Home Hackers – staying safe online when working at home

Home Hackers
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Home Hackers are becoming a real issue with cybercriminals taking advantage of the new work from home phenomenon (WFH).

Before you panic, let’s be clear that home hackers are not specifically targeting you. They follow the money and use advanced ‘bots’ to troll the internet to find targets. The bot data ends up in your dark web profile, and AI determines if you are a person of interest.

Persons of interest are where the profile has sufficient personally identifiable information (PII) for a home hacker to have a good chance of duping you via a socially engineered phishing email or stealing your identity and emptying your bank account.

Channel 7 GadgetGuy Val Quinn reports on Home Hackers.

Home Hackers

Home Hackers – coming to a teleconference near you.

If you WFH chances are that you are now using ‘teleconference’ programs. The good ones include Cisco WebEx, Microsoft Skype or Microsoft Teams, Google Hangouts, or Go To Meeting. The suspect ones are the hundreds of hastily written free apps to cash in on the phenomena like WeChat, WeLink, Zoom and Houseparty.

You can trust well known and long-established names – they have stood the test of time, but they are generally not free. You can’t trust the rest, especially free services, because if the product is free, the product is you.

The popular Zoom has some of the most glaring security problems – so much so that the US and now the Australian Government will not allow its use. It was also sharing data with Facebook (never a good idea), ‘Zoom Bombing’, has incomplete encryption and easily allows malicious access to participants webcams, contacts and data. We recommend you ditch Zoom and read the CNET article that chronicles the issues here.

Now you may say, well I don’t have anything important to spy on, but many free video chat apps steal your contacts and your personal data. They can then go after your friends and identify where you live. Remember that it is an automated Home Hacker cybercriminal bot doing this – it is not personal.

Home Hackers

 If you must use Zoom or any free app

  • Use a different meeting ID for all meetings (never the same one)
  • Enable a waiting room/lobby to identify all participants before starting the meeting.
  • Lock the meeting as soon as it starts to prevent people from entering later
  • Make sure that only the host can screen share – allowing participants to share screens exposes them to risk of data-stealing
  • Check the participant’s toolbar to make sure you know them all
  • Use a virtual background to ensure that no one can see your room and its visible assets
  • Be very careful about comments you type, even in a one-to-one chat as the host (The Boss) can read them.
  • Remember that Zoom and most free apps use a Chinese server and are subject to the laws of that country

Remember, if you get hacked it is your fault. According to Norton LifeLock, while 85% of us espouse the need for security and privacy, but less than 3% of us read the end-user licence agreement.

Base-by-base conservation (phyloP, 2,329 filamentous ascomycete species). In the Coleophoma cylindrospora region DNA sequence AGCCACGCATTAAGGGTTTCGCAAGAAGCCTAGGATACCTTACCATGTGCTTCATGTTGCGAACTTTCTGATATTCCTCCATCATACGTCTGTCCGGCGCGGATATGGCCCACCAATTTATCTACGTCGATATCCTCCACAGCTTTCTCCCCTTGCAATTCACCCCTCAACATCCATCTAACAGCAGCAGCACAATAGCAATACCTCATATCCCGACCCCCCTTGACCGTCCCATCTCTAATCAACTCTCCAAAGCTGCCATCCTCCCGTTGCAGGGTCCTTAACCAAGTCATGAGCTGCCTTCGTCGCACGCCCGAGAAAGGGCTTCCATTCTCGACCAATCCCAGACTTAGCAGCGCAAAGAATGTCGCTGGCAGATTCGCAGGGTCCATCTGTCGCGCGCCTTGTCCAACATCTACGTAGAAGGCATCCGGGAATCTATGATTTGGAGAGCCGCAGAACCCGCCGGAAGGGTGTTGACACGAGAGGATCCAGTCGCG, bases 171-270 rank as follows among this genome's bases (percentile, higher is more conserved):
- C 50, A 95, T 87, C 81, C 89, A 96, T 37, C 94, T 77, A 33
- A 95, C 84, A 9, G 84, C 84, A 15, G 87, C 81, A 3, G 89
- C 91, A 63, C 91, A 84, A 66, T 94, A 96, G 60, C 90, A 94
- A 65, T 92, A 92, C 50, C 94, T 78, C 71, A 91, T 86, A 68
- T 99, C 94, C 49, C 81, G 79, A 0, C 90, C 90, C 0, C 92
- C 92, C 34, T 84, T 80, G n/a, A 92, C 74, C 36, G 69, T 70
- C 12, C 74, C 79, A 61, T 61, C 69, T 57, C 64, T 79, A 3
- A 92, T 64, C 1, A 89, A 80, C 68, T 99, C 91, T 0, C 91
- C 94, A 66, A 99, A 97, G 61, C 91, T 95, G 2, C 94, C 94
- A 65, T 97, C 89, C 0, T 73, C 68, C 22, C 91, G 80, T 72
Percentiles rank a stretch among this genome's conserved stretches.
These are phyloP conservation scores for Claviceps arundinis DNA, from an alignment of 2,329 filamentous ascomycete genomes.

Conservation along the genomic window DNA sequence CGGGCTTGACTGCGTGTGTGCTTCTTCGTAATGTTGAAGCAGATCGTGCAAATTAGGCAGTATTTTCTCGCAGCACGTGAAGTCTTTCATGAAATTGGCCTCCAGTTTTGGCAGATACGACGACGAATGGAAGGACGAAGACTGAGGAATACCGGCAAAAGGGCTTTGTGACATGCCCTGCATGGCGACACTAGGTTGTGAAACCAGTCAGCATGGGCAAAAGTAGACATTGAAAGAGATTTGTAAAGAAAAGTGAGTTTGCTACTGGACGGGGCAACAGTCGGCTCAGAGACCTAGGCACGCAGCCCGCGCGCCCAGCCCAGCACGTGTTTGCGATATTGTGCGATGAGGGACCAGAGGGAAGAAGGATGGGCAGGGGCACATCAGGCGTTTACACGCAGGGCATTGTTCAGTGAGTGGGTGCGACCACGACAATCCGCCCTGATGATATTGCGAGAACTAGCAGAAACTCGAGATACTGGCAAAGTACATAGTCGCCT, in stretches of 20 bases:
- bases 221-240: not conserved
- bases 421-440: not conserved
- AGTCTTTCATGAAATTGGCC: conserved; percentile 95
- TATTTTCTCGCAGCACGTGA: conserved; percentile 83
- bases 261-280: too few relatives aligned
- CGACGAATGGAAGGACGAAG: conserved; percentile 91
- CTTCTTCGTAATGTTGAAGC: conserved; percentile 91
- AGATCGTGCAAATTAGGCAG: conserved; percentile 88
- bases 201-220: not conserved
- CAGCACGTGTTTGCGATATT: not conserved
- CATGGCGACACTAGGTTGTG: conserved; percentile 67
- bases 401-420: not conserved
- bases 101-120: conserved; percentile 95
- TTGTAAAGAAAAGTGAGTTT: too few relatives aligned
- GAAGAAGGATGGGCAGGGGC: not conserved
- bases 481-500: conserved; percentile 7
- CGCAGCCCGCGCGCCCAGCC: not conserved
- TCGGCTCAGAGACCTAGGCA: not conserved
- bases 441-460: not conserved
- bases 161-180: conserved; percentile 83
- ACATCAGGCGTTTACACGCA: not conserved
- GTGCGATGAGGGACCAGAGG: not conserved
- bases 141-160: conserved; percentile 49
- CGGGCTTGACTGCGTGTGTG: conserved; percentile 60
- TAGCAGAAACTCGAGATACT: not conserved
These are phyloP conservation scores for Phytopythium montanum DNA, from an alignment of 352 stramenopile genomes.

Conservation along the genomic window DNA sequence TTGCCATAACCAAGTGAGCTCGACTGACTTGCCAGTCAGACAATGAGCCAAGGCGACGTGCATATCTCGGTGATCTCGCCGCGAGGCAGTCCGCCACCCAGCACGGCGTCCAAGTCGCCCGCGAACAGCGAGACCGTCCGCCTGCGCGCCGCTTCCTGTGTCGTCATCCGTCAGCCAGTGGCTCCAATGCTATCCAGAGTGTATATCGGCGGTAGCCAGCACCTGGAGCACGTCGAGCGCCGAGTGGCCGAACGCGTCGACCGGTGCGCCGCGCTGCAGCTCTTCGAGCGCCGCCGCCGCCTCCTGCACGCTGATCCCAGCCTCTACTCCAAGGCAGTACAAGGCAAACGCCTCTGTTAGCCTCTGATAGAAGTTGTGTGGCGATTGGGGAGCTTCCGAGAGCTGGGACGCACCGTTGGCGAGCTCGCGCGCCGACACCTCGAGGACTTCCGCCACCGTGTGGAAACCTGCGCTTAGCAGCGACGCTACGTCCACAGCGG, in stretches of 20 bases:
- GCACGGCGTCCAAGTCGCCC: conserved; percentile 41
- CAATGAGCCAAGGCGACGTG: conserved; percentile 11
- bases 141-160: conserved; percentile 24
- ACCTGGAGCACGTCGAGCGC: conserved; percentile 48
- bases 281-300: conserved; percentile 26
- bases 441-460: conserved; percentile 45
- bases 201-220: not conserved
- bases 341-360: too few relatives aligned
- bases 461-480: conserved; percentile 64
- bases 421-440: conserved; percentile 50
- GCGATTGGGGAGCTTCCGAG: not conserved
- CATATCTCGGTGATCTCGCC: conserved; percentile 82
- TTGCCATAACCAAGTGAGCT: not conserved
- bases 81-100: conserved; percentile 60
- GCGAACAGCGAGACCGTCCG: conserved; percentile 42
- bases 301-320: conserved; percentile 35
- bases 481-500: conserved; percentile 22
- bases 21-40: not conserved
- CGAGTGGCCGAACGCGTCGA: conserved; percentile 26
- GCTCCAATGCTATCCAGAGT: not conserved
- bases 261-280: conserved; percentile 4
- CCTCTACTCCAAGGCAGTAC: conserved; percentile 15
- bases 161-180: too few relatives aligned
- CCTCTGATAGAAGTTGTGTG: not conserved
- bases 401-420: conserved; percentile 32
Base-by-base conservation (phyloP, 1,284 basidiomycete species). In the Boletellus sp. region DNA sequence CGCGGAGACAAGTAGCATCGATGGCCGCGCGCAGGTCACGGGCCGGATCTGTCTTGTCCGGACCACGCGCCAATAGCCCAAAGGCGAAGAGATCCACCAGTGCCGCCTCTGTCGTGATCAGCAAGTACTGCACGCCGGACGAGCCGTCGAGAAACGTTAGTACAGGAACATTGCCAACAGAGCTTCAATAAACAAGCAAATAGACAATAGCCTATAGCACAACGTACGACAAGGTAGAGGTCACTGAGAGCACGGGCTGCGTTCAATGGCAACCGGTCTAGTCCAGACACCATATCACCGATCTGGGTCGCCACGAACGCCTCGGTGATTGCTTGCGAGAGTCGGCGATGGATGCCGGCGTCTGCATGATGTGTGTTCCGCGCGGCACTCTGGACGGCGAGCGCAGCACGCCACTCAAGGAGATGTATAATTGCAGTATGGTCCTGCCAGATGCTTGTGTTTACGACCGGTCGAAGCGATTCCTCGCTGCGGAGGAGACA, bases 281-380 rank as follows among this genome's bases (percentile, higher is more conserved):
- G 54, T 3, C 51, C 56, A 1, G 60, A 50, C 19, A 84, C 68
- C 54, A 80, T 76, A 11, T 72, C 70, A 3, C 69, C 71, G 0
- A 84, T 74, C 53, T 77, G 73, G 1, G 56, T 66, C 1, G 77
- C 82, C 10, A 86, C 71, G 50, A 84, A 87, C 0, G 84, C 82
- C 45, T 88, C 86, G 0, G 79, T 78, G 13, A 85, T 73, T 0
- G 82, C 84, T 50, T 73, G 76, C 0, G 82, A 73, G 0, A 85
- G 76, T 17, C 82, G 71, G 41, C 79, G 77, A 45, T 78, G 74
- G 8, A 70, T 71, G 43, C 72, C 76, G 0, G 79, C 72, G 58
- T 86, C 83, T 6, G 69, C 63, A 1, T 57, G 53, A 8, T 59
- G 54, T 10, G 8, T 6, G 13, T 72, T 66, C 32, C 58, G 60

Home Hackers – Malware, Adware, VPN

When you work at the office, the chances are that you have a PC/Mac that is protected by a corporate strength Anti-virus/Anti-malware endpoint protection. Your office network will have strong passwords, and any corporate cloud and apps have powerful encryption. If your office is big enough, it will also have a system administrator (or several IT nerds) that spend the day repelling thousands of outside bot-driven attacks on the corporate network.

How on earth can you compete with those resources?

The simplest way is to buy a D-Link D-Fend Wi-Fi Router (GadgetGuy review here) for $199.95. You simply insert this between your gateway and your router and it D-Fends your network from internet bots and so much more. It has McAfee Secure Home Platform that runs on the router (5-year subscription included) and McAfee LiveSafe, a two-year free subscription for unlimited installations of Windows, Android, Mac and iOS endpoints (features vary depending on OS).

Failing that pay for protection from Norton LifeLock, Kaspersky or McAfee (our three preferred paid products).

VPN – a virtual private network

A VPN encrypts all traffic from your computer to the endpoint (like a bank) and vice versa. It also hides your physical IP address so home hackers can’t identify where you are.

Install a VPN (app) on your PC or smartphone.

Our two preferred products are Private Internet Access (PIA is best for Sydney, Melbourne and Perth with local servers there) or NordVPN (servers in Brisbane, Sydney, Adelaide and Perth) that also supports torrents. PIA typically (from the NSW Central Coast to Sydney) increases ping times from about 10 to 15ms and reduces DL speeds by 5-10% (depends on the VPN server location). These usually allow for ten devices to use the same subscription.

You may find that your Anti-virus provider has a VPN service – we generally do not recommend that as it does not support torrents – but it may be a great option.

Some routers also can run a VPN like PIA or NordVPN on them to cover all devices. It can be the best protection, but it can also overload the router.


Home Hackers – Scams abound

GadgetGuy has a great article here on COVID-19 scams. We wrote it on 16 March and unfortunately the eleven scams we found early in the piece now number a hundred times that.

Our advice on avoiding falling for scams in the article is most pertinent. An excellent place to catch up on the latest is Scamwatch

Watch out for email scams purporting to be from the World Health Organisation, the UN, any organisation with COVID in its domain name, any government/agency/Tax office or more.